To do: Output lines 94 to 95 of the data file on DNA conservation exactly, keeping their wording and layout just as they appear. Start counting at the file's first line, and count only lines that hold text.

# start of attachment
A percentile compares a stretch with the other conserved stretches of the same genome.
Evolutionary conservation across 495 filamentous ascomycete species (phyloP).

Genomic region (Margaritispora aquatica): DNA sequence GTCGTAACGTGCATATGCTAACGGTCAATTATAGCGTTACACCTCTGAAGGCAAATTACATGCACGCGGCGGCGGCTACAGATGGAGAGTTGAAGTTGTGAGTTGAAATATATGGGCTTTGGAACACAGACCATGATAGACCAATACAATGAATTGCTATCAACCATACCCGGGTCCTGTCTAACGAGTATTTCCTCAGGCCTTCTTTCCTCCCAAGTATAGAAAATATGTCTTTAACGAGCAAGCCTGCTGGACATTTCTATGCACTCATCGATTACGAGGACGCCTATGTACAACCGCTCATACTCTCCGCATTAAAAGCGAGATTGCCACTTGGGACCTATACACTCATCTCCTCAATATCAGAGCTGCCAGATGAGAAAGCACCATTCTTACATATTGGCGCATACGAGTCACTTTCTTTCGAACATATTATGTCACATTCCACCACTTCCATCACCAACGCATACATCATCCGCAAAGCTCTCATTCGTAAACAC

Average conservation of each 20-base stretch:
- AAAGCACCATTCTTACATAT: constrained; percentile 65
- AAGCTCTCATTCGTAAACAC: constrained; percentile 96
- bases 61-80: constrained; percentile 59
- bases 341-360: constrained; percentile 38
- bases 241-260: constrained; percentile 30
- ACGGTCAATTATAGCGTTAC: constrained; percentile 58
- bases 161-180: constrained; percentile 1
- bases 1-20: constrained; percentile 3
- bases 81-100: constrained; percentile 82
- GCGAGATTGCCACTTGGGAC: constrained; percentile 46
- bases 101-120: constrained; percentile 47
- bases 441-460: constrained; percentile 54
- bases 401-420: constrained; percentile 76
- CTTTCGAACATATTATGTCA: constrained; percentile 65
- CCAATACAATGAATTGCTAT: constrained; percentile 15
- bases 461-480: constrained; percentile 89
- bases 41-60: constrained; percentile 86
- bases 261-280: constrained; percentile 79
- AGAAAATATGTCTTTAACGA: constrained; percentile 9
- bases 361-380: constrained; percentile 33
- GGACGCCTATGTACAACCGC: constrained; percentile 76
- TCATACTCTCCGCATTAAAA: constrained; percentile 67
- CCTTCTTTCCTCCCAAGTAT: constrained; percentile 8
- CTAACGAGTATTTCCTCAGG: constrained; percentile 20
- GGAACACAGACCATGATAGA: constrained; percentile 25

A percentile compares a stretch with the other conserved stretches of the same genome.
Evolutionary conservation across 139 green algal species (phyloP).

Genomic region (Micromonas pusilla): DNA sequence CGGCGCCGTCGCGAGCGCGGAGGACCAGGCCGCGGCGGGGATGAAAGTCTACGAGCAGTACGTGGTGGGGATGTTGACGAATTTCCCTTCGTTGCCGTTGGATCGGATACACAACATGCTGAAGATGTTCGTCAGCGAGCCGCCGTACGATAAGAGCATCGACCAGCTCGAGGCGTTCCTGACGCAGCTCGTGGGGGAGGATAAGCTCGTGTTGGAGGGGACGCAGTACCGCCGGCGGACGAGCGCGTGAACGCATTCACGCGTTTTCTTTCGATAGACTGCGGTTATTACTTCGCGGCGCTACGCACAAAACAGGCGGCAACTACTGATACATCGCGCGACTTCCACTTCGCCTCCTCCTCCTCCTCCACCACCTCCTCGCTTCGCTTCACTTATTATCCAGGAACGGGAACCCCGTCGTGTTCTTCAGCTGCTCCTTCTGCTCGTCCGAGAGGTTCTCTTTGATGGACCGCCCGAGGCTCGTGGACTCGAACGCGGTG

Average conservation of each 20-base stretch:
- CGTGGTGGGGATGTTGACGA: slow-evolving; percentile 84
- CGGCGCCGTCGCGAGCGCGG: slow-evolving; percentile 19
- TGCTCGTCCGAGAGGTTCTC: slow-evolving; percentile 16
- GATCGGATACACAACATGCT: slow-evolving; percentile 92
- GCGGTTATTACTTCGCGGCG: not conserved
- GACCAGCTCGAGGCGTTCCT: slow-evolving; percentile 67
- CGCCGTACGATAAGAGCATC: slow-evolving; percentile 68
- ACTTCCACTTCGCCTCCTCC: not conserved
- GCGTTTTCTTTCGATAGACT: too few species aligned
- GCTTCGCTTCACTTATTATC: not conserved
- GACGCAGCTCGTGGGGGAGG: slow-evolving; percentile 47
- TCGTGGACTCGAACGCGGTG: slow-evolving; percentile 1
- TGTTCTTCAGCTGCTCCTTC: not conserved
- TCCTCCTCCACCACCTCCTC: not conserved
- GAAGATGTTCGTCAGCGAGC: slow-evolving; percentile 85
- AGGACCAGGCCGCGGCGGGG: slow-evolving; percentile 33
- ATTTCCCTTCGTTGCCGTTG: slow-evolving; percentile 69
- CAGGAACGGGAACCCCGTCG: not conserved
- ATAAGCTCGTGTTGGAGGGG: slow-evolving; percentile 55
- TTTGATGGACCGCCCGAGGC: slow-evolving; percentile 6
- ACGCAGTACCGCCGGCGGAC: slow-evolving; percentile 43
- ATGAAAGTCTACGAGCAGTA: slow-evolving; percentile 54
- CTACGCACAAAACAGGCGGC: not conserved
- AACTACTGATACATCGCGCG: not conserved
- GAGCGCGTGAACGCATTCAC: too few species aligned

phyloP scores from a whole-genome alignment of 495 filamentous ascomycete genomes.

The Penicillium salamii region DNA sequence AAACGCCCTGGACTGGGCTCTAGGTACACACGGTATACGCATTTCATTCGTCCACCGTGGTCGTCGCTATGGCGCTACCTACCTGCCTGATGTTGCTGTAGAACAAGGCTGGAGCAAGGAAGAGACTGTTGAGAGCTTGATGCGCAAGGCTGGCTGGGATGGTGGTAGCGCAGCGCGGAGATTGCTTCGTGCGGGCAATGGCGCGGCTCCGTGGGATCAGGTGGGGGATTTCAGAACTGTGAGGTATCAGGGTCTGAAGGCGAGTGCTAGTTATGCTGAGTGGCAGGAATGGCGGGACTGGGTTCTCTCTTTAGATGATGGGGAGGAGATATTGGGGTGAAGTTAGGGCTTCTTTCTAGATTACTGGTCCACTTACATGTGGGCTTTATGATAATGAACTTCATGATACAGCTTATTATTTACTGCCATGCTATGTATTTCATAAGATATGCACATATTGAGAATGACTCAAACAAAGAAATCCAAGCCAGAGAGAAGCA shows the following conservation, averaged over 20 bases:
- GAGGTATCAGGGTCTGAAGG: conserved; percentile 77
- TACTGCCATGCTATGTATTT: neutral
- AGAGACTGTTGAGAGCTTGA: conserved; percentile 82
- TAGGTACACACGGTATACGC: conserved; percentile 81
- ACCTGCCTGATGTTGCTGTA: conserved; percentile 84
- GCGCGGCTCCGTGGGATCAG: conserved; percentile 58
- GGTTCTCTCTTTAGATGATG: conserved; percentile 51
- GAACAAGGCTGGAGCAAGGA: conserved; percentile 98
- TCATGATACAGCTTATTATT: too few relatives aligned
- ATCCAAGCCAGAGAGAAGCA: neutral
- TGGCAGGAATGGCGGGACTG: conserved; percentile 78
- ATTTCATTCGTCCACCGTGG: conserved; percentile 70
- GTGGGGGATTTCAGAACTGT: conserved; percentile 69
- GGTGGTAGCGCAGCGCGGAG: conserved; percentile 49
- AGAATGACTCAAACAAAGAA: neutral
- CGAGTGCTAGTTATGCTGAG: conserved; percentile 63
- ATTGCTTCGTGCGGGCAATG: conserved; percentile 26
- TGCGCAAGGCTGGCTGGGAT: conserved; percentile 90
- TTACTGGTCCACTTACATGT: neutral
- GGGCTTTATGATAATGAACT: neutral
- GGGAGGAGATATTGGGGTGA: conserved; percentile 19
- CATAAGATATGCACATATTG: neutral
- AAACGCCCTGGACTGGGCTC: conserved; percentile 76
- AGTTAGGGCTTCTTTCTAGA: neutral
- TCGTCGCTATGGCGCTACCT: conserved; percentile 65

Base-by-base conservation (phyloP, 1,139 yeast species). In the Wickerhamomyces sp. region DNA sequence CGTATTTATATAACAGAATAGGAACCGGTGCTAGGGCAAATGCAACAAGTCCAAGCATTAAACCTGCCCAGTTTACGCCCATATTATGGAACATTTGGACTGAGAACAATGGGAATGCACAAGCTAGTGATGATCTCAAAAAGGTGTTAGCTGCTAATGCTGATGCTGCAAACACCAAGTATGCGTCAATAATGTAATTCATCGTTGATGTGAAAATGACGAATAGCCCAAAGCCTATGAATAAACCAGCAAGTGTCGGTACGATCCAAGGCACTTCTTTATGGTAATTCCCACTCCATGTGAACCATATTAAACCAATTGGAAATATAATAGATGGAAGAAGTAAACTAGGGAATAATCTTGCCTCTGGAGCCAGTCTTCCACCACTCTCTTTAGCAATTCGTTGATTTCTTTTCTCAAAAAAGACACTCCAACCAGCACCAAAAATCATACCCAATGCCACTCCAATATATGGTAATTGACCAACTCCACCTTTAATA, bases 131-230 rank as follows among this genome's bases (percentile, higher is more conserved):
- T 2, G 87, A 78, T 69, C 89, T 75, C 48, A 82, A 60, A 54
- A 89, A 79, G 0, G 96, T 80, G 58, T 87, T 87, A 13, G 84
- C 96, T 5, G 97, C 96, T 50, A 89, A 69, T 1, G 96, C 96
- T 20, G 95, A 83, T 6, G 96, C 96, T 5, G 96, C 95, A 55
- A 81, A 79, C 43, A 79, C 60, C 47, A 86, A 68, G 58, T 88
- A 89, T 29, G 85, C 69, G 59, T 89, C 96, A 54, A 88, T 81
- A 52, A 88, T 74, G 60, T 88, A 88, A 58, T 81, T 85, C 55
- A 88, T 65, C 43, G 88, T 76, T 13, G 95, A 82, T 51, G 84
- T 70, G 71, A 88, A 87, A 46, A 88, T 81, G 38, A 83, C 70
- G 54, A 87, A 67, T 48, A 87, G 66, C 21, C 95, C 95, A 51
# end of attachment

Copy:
- A 88, T 65, C 43, G 88, T 76, T 13, G 95, A 82, T 51, G 84
- T 70, G 71, A 88, A 87, A 46, A 88, T 81, G 38, A 83, C 70